THE MICHIGAN DAILY
New Lutheran Student Center
To Hold Open House Saturday
The Lutheran Student Association
of the Zion and Trinity Lutheran
Churches has extended an invitation
to students to attend on open house
this Saturday after the game and for
the evening at the newly purchased
Lutheran Student Center, 1304 Hill
This student association is a mem-
ber of the National Lutheran Student
Association which directs the work of
students on more than three hundred
campuses throughout the U n i t e d
Officers .of the local Association
are: John Anderson, USN, President;
Jean Gringle, vice-president; Lenora
Bandkau, secretary; and Frank Ri-
zarddi, treasurer. ,
One of the oldest groups on cam-
pus, the Lutheran Student Associa-
tion was first started by the Rev. and
Mrs. Ernest C. Stellhorn in the fall
of 1917. For the past 14 years, the
Rev. Henry O. Yoder has served as
pastor for Lutheran students, and he
is continuing in that capacity this
The work among the students is
sponsored jointly by the Zion and
Trinity Lutheran Churches of the
city. All activities for the students,
with the exception of worship, take
place at the Center. -
' Offers Auto
First Series of Four
Will Begin Nov. 12
A course in automobile body design,
the only one of its kind in the coun-
try, is being given at the University
Extension Service Building in De-
troit, under the joint sponsorship of
the University College of Engineer-
ing and Extension Service and the
Society of Automotive Engineers.
The series of four non-credit clas-
ses are designed to give the student
instruction in the theory and prac-
tice of body engineering. The first
series will begin the week of Nov. 12.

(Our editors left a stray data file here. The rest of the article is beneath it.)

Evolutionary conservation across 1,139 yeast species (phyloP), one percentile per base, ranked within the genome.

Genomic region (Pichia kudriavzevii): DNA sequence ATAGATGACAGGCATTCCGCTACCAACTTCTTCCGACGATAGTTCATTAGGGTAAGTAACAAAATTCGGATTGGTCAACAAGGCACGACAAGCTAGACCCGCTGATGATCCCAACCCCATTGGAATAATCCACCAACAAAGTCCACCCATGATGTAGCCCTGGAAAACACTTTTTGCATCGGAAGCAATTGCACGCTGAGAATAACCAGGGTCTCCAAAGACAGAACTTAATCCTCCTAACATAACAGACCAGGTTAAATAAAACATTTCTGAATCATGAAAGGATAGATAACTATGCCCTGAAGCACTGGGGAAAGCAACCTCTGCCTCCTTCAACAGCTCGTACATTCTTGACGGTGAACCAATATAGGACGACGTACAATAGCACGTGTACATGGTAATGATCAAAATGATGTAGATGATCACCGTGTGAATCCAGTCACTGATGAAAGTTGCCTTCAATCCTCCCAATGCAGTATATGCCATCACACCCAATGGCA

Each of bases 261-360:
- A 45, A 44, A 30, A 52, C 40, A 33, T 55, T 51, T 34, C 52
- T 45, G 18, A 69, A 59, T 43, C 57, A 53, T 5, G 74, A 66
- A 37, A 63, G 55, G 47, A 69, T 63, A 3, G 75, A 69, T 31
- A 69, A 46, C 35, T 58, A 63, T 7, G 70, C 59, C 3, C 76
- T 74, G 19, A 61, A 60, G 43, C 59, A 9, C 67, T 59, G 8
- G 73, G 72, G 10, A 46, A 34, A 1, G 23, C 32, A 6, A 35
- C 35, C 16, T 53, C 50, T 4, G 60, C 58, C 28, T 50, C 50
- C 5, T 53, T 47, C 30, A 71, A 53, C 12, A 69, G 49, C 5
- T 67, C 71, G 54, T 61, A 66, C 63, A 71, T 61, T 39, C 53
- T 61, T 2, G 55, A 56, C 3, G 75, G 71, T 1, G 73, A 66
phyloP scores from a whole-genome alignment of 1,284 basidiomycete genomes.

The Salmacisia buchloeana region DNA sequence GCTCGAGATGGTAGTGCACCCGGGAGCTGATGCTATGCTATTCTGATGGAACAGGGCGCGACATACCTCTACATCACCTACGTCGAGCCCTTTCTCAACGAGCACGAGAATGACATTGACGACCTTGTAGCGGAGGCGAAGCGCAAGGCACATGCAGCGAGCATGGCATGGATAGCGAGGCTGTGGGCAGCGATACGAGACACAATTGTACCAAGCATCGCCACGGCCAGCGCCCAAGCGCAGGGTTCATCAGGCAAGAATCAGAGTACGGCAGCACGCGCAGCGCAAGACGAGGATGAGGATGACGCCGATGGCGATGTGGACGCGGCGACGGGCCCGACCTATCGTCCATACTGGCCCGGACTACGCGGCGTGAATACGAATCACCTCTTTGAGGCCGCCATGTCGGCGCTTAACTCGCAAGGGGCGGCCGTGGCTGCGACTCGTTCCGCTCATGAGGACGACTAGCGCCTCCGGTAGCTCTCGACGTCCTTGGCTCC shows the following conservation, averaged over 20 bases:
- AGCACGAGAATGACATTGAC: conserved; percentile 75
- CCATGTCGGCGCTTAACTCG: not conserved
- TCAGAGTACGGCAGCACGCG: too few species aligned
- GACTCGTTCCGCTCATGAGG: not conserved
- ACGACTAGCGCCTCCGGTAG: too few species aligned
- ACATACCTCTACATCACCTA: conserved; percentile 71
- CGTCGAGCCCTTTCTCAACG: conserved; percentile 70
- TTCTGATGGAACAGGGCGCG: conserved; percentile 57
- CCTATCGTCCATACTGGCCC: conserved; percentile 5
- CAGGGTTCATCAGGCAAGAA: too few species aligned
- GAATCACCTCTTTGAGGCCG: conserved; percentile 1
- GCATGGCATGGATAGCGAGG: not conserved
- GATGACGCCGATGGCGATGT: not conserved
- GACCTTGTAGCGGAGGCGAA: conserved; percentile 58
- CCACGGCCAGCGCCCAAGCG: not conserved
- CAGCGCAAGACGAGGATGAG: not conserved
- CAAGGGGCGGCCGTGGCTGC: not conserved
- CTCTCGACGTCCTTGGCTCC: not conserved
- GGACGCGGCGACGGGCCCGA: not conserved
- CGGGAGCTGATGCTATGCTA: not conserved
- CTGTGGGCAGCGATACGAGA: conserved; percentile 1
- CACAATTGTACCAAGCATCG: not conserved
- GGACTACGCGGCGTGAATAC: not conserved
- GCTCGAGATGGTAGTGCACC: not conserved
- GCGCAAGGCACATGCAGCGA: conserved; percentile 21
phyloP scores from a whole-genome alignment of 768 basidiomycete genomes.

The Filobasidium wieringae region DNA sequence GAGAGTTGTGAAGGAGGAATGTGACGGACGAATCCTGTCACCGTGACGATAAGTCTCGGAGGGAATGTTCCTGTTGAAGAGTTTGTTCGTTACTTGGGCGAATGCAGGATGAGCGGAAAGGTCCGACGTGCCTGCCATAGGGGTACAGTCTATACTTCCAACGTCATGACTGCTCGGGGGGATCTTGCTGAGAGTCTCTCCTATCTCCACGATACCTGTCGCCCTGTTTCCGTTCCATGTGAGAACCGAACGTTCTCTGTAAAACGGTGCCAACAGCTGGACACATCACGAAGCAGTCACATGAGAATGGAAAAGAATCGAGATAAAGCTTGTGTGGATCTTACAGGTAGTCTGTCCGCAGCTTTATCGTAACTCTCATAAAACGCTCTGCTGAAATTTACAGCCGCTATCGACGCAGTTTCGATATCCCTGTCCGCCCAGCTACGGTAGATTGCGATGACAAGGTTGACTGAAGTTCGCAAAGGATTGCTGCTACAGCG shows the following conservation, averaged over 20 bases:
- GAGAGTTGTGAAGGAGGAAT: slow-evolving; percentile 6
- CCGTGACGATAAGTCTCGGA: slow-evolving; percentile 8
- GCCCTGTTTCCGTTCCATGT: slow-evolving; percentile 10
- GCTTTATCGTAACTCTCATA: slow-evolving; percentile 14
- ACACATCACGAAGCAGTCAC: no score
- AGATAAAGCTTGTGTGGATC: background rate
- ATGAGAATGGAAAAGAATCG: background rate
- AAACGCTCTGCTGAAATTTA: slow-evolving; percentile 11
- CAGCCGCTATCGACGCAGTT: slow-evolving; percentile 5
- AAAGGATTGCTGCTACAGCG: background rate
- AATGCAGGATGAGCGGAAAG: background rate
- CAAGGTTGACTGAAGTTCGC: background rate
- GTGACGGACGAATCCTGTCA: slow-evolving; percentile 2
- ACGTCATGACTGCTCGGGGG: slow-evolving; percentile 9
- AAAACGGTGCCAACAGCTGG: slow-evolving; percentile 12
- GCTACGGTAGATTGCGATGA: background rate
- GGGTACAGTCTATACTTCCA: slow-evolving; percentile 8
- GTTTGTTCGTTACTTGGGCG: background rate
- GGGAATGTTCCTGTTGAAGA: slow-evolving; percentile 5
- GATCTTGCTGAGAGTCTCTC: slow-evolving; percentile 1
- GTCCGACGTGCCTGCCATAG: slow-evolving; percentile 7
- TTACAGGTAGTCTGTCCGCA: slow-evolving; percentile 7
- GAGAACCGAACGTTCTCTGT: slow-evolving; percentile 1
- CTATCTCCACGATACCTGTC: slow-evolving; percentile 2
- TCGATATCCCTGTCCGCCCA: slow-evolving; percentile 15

Classes will be given in advanced
descriptive geometry, under Prof. F.
H. Smith; art, design, principles, and
styling, by Prof. Avard Fairbanks;
body design, by Prof. W. E. Lay and
Mr. E. H. Vallincourt; and a general
lecture course, by Prof. Lay and oth-
A steering committee of outstand-
ing body engineers of the automotive
industry has been assisting in the or-
ganization of the program and devel-
opment of the course outlines.
Three University faculty members
in the Department of Romance Lang-
uagesthave resumed teaching duties
here this semester.
After an absence of some twenty
years, Dr. F. M. Thompson has re-
turned to the Spanish department
faculty to take charge of all work
concerning the enlarged University
Dr. James C. O'Neill, who served
in the Army Signal Corps at the
Signal Security Agency in Arlington
Hall, Virginia, has returned to the
staff of the French department after
an absence of three years.
Dr. Francis W. Gravit, who served
in a civilian capacity with the Office
of Chief of Naval Operations in Wash-
ington, also has returned to the
French faculty after a three-year
leave of absence.
Prof. Roy W. Cowden, director of
the Hopwood Room, estimates that at
least 20 University students are writ-
ing novels this year, a substantial in-
crease over previous years.
The Hopwood Room is the center,
of campus creative literature activ-
ity and houses past wining entries
in Hopwood literary contests as
well as many current novels and
periodicals. The room is designed
fer all college students and is espe-
cially populated by English and
Winners of Hopwood contests in
the past are seeing their work in
print this fall. Fynette Fiske Rowe,
who won the only major award in fic-
tion in 1934, with a novel, "The
Chapin Sisters," has had her book
published by A. A. Wyn.
"The Task," a volume of poetry
written by Robert Bhain Campbell,
a major Hopwood winner in poetry
in 1937, has been published post-
humcusly by Farrar Rinehart. The
foreward has been written by Nor-
man Rosten, a Hopwood winner in
both major poetry and drama in
"Indian Paul," a first novel, made
its appearance early this fall. It was
written by John Moore, a major poe-
try winner in 1936 and is his first
Arthur Miller, a winner of minor
HOPWOOD ROOM POPULATED:
20 'U' Student Writers Working on Novels
awards in drama in both 1936 and